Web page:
In 2000, I left Western for an appointment to the faculty of law, University of Ottawa. The university has a much more progressive reputation than Western, and its law school has been administered by feminists and pro-feminists for more than a decade. Not coincidentally, Ottawa's law school emerged from its gender wars with the highest ratio of female law professors and female law students in the country. Since my appointment, I have felt freer to teach more social justice material than ever before. I have also personally been the recipient of a series of awards and honours from the university that would have been unfathomable for a feminist at Western. The environment, while by no means completely expunged of discrimination, represents a sea-change from the chilly climate of my first two decades. And as I look around, I notice that there are other faculties and universities that can also claim to have made substantial movement. A number of Canadian universities now have at least some female (and feminist) chairs, deans, provosts and even presidents. Many of us now hold positions of relative power in the academy.

And yet, looking more carefully, it seems to me that we are still far from achieving what we sought at the outset. Our universities have remained stubbornly male-centered in their core curricula, pedagogy, and administrative processes. Our female students complain of much of the same sorts of discrimination and harassment that we faced as students. Our expanding knowledge about the dangers of treating gender as an essential attribute, and the importance of incorporating the intersectionality of race, disability, class, and sexual identity, has not translated into anything like a full inclusion of more diverse faculty and students in the academy. What change we have wrought remains at the margins. Worse, we seem stalled on a plateau, even in the most hospitable institutions, with lagging spirits and lowered horizons.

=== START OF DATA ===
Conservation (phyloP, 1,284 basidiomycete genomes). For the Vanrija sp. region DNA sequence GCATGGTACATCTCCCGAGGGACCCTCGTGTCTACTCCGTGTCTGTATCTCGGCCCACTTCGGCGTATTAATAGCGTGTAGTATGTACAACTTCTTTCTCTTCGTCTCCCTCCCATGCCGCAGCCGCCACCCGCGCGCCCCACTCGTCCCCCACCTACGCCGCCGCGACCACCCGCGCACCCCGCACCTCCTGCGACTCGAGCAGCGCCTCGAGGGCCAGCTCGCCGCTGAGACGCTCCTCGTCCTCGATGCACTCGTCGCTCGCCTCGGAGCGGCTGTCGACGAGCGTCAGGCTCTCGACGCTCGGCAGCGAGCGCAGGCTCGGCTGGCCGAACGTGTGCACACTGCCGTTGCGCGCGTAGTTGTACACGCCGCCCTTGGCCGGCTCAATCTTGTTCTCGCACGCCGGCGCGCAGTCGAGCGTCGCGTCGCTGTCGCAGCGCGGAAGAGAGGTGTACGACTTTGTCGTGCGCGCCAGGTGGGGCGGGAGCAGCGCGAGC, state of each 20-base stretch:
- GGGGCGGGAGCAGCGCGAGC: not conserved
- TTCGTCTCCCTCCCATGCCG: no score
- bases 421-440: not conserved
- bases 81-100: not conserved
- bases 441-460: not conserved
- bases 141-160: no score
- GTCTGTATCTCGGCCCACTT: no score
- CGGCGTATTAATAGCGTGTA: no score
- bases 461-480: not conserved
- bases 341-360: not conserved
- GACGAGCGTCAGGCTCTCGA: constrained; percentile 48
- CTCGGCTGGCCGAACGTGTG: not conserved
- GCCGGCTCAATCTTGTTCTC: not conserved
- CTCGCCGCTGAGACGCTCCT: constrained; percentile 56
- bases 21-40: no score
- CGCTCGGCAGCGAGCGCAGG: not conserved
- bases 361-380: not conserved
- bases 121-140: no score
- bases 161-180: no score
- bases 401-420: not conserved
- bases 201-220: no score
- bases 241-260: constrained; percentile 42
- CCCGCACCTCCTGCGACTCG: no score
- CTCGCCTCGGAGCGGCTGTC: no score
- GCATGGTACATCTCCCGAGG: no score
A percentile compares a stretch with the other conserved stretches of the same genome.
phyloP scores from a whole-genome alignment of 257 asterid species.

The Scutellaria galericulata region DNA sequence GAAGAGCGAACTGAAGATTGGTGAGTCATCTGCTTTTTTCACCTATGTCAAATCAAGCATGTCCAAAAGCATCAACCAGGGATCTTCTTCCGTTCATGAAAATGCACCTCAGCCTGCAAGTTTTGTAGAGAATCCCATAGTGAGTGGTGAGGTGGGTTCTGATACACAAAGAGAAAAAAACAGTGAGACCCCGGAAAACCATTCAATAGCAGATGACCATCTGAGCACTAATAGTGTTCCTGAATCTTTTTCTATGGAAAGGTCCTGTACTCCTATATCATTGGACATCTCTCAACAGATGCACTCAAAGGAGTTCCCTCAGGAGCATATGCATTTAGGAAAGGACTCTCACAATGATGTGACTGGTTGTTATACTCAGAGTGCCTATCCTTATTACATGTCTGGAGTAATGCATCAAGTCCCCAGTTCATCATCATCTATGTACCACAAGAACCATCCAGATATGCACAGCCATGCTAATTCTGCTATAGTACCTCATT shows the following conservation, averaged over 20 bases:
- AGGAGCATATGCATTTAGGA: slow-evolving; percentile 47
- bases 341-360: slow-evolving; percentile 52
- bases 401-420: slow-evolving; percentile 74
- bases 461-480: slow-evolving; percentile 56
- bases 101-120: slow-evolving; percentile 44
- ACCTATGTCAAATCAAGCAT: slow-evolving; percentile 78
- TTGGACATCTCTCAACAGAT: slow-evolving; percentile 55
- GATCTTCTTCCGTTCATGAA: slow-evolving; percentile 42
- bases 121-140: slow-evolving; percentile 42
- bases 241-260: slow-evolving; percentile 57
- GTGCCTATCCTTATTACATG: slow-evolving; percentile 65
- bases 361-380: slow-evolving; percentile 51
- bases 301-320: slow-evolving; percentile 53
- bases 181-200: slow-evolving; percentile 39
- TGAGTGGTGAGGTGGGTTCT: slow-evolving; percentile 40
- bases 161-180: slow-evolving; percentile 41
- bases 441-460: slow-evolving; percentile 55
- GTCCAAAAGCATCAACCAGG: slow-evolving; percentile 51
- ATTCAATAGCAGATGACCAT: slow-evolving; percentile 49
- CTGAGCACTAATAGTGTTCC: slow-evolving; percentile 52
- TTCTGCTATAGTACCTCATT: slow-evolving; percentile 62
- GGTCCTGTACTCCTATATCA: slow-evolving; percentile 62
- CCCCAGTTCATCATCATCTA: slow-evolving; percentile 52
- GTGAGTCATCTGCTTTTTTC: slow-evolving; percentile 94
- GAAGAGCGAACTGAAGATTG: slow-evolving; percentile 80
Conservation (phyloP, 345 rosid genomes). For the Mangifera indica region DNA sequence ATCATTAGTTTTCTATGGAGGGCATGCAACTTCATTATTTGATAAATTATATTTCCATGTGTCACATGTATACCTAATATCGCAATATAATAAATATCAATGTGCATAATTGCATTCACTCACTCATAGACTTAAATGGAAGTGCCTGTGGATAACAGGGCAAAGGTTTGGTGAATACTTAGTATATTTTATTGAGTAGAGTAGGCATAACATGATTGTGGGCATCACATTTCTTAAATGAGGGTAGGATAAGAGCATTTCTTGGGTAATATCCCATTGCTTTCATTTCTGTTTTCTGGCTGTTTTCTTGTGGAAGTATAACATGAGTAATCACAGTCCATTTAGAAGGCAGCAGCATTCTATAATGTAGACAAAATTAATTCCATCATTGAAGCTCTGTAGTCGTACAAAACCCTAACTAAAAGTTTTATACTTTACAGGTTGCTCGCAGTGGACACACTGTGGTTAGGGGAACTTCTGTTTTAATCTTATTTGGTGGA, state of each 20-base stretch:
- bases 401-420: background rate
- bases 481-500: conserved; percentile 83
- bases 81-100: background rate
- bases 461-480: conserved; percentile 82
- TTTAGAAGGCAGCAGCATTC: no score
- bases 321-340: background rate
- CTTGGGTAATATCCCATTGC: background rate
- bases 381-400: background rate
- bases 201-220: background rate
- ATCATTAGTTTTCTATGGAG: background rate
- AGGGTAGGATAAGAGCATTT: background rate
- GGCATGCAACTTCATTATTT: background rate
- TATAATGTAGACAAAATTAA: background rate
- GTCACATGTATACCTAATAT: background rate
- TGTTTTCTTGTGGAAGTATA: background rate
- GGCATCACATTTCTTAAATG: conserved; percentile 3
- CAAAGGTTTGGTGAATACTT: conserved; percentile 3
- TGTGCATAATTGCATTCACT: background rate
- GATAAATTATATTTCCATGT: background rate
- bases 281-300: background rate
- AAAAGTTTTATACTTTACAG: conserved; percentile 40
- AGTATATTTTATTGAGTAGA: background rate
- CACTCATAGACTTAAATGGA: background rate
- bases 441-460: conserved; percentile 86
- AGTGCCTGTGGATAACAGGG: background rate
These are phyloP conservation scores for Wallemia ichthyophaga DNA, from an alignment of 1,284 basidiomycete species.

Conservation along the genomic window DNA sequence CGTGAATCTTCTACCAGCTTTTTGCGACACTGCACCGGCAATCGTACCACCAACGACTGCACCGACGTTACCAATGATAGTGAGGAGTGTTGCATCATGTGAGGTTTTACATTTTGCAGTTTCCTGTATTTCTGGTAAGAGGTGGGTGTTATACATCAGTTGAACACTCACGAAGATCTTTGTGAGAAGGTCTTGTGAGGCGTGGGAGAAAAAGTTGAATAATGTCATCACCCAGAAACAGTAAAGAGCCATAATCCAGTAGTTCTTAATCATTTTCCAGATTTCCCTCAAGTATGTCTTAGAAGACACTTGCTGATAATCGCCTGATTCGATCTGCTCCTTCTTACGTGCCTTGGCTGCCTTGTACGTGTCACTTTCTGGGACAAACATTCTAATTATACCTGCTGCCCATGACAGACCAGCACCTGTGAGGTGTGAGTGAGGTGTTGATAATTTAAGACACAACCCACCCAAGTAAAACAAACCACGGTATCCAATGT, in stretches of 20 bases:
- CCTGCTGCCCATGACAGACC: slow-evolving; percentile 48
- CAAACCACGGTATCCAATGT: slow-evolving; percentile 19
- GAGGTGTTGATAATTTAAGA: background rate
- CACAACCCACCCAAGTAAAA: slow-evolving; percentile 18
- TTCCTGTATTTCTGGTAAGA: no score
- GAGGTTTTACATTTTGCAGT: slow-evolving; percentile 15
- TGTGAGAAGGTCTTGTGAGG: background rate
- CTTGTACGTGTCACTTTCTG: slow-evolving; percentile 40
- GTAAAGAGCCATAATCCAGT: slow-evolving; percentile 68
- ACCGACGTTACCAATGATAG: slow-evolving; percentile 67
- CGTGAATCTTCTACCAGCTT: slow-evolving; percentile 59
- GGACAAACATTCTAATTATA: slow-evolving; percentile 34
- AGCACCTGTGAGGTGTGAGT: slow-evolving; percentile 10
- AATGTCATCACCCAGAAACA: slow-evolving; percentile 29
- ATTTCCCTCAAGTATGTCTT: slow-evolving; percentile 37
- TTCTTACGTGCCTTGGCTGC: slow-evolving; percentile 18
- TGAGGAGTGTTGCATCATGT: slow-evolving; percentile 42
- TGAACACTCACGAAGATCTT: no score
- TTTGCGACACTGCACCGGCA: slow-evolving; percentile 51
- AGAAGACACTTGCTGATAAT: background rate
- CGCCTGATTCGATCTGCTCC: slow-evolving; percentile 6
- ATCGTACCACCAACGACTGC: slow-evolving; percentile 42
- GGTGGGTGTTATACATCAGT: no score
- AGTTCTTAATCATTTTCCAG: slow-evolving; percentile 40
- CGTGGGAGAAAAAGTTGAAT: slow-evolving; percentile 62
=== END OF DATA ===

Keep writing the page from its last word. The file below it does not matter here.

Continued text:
What accounts for this? One might speculate about several possibilities. We have lost some of our most impressive feminist faculty to tenure-battles, voluntary resignations, early retirements and illnesses. Reflecting the women's movement more generally, we have not managed fully to renew our ranks from incoming younger generations. Some of us in positions of relative power have been forced by institutional, faculty, and student pressures to compromise. At times, it is less a problem of external pressures, and more of internal self-censorship. Many of us have laboured so long in chilly environments that we have developed what might be characterized as a "trench mentality." We can't stop thinking of ourselves as speaking from the perspective of the powerless, as perennial victims. We have difficulty recognizing how much power we actually now hold, and we neglect to exercise the options that are available. Some of us would describe ourselves as "burned out," while others, who seem to be working longer hours than ever before, would frankly admit that it is not radical feminist activism that engages the bulk of our time. To the extent that we are engaged with feminism, our projects are diffuse and our energies dispersed. If there is a unifying theme within feminism in these recent years, it appears to be critique. We complain that feminist authors do not grasp the issues properly, we fault the process and results of feminist research, we disagree with how conferences and workshops are organized, we dismember feminist organizations, we critique feminist leaders and their strategies. In addition to all of these problems, we face a cultural context of increasingly conservative politics, educational under-funding, corporatization of the academy, and the pressures of globalization.